We Tested It: How Hot Decking Materials Get

    undefinedEarlier this summer I was reading an article about some folks who installed aluminum decking. As a Denver-area deck builder and contractor it got me thinking about the thermal properties of various decking materials. Here in Colorado we get lots of sun and that translates to hot surfaces. On some deck jobs I have picked up metal tools that have been sitting in the sun and quickly reacted…Ouch! Where are my gloves?

    The test plan

    My deck is made from Ipe and I have walked barefoot on it for years. Even in the most extreme cases, it is tolerable. I have also stepped on friends' synthetic decks and did the hot foot hustle dance. Decking seems to be uncomfortable for me when it gets upwards of 150 degrees. (My girls might think a lower temp as they are tenderfeet.) Being a former engineer and science geek, I decided to perform a quantifiable test that would compare these surfaces side by side.

    I picked up a couple pieces of the aluminum decking and also pulled a number of various materials from my sample kit and a few scraps from my shed. All in all, 16 samples were tested. All these items were placed in full sun on my deck, elevated on lumber scraps to allow airflow below. After a few hours of exposure, surface temperatures were measured with an IR scanning digital thermometer. Ambient air temp and “shade” control temps were also recorded.

    Some surprises in the results

    Common sense would tell you that darker materials would be hotter, and for the most part this was true. I did find, however, a few quirks. All temperatures are measured in Fahrenheit.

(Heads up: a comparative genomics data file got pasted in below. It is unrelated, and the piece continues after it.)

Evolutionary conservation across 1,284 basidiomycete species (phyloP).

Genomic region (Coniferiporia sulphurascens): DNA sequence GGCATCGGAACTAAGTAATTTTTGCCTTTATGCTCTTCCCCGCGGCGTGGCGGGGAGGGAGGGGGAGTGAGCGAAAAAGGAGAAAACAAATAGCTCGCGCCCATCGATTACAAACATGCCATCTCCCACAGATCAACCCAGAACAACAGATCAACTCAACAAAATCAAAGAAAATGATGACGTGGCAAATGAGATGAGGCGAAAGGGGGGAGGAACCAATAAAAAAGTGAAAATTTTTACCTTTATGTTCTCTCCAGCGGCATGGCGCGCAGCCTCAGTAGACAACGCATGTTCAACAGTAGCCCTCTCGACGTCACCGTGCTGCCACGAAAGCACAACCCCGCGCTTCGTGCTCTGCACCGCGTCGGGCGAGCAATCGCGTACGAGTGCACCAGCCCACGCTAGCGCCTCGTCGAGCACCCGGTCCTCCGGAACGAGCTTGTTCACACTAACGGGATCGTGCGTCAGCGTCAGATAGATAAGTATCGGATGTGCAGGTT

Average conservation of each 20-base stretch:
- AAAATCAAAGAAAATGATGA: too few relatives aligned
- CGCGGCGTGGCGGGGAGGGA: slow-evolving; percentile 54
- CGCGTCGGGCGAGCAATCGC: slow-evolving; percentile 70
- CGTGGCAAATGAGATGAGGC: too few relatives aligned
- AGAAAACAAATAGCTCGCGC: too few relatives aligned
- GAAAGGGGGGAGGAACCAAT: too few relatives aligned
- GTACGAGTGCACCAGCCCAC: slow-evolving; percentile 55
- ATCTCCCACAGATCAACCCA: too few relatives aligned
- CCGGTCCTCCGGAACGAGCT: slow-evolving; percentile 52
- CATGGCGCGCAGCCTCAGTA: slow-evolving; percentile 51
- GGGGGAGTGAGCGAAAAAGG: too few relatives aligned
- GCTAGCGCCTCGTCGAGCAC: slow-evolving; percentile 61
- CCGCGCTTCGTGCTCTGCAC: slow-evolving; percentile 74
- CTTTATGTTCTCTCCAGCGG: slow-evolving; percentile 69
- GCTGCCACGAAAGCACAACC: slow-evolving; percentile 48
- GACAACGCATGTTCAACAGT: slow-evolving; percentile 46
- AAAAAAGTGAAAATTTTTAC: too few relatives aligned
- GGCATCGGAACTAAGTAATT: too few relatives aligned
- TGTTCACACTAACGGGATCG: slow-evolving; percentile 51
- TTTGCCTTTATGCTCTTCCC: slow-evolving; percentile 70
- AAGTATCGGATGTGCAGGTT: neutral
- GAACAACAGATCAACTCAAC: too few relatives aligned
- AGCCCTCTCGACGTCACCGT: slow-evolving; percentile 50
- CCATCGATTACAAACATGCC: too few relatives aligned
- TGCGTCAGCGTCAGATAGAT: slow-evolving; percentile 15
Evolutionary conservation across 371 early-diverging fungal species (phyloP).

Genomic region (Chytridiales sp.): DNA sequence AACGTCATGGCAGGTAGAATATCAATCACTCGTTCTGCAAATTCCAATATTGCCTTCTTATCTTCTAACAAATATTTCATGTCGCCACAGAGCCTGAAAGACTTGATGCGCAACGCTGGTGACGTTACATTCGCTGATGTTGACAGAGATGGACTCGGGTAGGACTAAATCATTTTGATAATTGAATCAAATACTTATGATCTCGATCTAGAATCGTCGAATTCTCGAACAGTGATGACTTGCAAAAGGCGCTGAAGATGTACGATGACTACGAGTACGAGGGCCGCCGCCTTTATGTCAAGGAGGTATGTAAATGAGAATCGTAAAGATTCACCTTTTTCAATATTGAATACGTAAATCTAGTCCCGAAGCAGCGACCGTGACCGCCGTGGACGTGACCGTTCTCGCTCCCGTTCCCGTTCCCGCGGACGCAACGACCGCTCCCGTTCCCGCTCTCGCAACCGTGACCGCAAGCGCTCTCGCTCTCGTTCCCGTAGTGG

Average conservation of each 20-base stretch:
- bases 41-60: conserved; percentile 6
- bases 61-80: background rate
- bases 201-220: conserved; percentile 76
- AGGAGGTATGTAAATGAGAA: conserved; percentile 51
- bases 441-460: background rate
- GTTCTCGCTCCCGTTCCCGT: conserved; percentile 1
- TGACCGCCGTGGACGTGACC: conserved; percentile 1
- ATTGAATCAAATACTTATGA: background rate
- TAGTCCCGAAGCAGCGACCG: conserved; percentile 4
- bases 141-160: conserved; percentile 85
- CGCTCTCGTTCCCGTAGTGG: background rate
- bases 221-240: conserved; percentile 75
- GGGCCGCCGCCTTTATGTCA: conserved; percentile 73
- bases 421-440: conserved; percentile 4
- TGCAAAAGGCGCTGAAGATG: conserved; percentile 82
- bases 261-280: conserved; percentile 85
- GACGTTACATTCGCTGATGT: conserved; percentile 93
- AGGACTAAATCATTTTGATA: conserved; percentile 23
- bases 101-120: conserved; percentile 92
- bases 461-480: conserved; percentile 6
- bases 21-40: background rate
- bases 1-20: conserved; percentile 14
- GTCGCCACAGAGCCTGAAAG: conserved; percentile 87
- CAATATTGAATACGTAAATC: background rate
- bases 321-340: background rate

Date tested: 06-25-12

    Time of test: 11:45 am

    Ambient Air Temp: 86.5

    Ipe decking in Shade (control): 86.4

    Ipe decking in Sun: 141.3

    Decking samples from top (left to right) in above photo

    Off white Aluminum: 131.5

    White Aluminum: 133.5

    Tropics line Cypress: 153.6

    Tropics line Jatoba: 154.6

    Tropics line Mahogany: 157.3

    Prem Grain Sandalwood: 141.9

    PVC Driftwood: 161.4

    PVC Redwood: 162.1

    PVC Cedar: 150.1

    Prem Grain Western Redwood: 152.4

    Prem Grain Driftwood Grey: 155.8

    Prem Grain Tuscan Walnut: 157.1

    PVC Mocha: 159.8

    Pressure treated (triangular piece): 149.9

    New Cedar: 148.6

    Weathered Cedar: 170.2

    Conclusions: All decking was hotter from being in the sun…no surprise there. The surprise for me was the metal decking was the coolest.  Temperatures ranged from about 45 degrees above the shaded Ipe (control) to 83.8 degrees above for the weathered cedar.  This was the surprise for me as this “gray” seemed lighter than many of the synthetics, which were generally about 8 to 10 degrees warmer over typical lumber choices, and upwards of 20 degrees warmer than my Ipe. Having a whole deck made from white aluminum may be cooler on the feet…but you're going to need some serious sunglasses.

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